In a brilliant piece published in The American Spectator’s October issue, William Tucker synthesizes one of the biggest issues surrounding the Nuclear Revival—the United States is not part of it. Not only is the nation lagging behind on construction, training, and investments for a technology that provides huge amounts (1,000+ megawatts) of carbon-free energy, but the country has no clear outlook for when it will break out of this quagmire holding back the development of future energy security.
Tucker points out the United States invented nuclear energy, but the leadership in development and advancements in technology are now taking place elsewhere.
So the world is going nuclear without our help.
This will be the first time since the days of the American Revolution that the U.S. has not led a technological revolution. Railroads, central electricity, the automobile, the airplane, the Internet — all propelled us to the forefront of international competition while securing our economic dominance. Now we are lagging far behind in what will certainly be the prime energy source of the 21st century. The consequences may not show up in our economy for another two to three decades. When they do, however, they will be significant.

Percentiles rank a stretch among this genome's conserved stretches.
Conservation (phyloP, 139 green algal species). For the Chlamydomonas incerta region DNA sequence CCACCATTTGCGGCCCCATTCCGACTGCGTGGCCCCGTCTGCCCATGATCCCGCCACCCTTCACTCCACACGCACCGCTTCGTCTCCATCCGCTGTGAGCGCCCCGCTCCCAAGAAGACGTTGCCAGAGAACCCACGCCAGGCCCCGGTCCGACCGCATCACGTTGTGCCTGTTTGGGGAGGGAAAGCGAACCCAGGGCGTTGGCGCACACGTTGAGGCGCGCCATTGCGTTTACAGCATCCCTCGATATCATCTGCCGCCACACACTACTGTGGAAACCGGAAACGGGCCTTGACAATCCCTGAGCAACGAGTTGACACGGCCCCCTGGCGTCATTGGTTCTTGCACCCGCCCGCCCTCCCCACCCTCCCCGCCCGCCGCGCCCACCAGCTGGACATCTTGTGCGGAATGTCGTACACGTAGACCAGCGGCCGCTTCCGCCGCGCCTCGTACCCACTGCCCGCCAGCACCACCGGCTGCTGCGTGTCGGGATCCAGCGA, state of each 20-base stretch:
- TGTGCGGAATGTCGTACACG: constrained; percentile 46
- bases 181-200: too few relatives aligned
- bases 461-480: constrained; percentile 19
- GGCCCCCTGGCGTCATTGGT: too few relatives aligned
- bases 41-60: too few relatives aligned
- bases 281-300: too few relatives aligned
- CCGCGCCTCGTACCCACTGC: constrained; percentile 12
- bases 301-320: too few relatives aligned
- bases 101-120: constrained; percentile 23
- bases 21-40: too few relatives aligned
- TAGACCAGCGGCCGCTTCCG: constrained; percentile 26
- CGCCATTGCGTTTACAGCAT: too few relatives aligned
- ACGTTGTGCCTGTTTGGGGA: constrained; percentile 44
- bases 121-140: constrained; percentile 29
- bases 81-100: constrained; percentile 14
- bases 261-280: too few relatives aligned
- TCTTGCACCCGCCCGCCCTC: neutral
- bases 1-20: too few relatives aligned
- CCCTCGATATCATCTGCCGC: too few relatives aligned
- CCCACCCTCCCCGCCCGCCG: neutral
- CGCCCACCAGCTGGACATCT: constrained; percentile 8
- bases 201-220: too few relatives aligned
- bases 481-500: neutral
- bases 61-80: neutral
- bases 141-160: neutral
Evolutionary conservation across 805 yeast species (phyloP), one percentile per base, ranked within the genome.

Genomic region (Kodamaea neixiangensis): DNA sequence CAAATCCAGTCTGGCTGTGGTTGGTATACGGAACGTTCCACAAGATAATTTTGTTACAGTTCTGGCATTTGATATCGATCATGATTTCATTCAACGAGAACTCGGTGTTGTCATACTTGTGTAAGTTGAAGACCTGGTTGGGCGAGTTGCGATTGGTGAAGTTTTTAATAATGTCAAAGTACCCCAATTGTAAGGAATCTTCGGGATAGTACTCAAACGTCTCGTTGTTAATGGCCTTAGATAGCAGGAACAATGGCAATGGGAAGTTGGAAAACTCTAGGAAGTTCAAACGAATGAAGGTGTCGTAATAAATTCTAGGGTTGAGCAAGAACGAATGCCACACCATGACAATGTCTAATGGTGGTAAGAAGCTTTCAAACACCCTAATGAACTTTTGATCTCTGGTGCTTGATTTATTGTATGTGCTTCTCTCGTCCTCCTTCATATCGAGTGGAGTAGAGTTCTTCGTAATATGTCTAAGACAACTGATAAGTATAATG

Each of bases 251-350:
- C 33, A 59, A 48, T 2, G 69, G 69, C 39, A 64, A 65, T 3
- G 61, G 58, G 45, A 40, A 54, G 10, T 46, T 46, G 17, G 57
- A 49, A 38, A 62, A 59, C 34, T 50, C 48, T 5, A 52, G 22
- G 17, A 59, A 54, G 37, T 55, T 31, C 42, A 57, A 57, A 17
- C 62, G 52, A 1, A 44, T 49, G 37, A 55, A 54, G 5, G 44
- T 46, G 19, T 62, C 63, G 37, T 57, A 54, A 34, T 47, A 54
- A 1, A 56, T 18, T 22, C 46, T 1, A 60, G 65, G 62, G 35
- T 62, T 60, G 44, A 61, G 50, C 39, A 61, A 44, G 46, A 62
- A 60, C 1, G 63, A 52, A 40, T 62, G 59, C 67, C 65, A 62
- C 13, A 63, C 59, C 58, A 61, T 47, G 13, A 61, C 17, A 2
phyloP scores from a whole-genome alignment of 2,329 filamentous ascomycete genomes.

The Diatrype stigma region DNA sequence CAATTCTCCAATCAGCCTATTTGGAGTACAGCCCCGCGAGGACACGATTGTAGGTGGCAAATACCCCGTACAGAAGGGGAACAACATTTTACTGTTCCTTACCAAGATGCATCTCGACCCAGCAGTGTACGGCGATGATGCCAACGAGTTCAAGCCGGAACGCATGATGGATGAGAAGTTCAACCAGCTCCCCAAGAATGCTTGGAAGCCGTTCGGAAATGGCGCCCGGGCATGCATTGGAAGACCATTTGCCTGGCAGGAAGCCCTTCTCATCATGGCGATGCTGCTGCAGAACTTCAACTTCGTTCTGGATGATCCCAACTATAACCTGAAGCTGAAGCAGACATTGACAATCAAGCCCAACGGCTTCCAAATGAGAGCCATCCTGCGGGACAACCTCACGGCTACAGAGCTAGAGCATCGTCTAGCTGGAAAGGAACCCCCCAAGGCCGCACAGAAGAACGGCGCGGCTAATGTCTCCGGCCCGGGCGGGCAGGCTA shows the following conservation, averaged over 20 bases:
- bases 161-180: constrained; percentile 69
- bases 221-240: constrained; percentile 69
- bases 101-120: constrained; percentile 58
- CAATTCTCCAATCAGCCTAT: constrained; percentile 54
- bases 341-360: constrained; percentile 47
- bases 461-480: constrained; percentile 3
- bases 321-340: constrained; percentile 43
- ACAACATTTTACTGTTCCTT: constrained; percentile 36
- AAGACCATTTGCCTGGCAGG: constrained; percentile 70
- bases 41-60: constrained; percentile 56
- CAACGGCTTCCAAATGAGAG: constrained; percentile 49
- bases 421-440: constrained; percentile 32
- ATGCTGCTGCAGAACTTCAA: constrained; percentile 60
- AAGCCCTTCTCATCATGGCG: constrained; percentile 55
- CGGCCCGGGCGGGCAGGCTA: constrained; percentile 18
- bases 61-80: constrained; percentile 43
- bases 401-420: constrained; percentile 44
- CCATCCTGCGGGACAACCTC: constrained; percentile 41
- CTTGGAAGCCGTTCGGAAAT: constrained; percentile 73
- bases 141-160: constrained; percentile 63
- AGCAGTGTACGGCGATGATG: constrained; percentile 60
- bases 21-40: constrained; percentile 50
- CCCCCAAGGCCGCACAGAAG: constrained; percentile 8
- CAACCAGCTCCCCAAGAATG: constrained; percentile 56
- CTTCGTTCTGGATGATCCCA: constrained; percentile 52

As the largest nuclear energy supplier in the United States, AREVA is investing billions to build the infrastructure necessary to revive the nuclear energy industry—so the country can expand its nuclear generation, provide domestic clean energy sources, and build an economy with thousands of jobs for decades to come.
Learn more about our major investments; Eagle Rock Enrichment Facility in Idaho, AREVA Newport News heavy component facility in Virginia, and design work for EPR™ reactor for the United States market.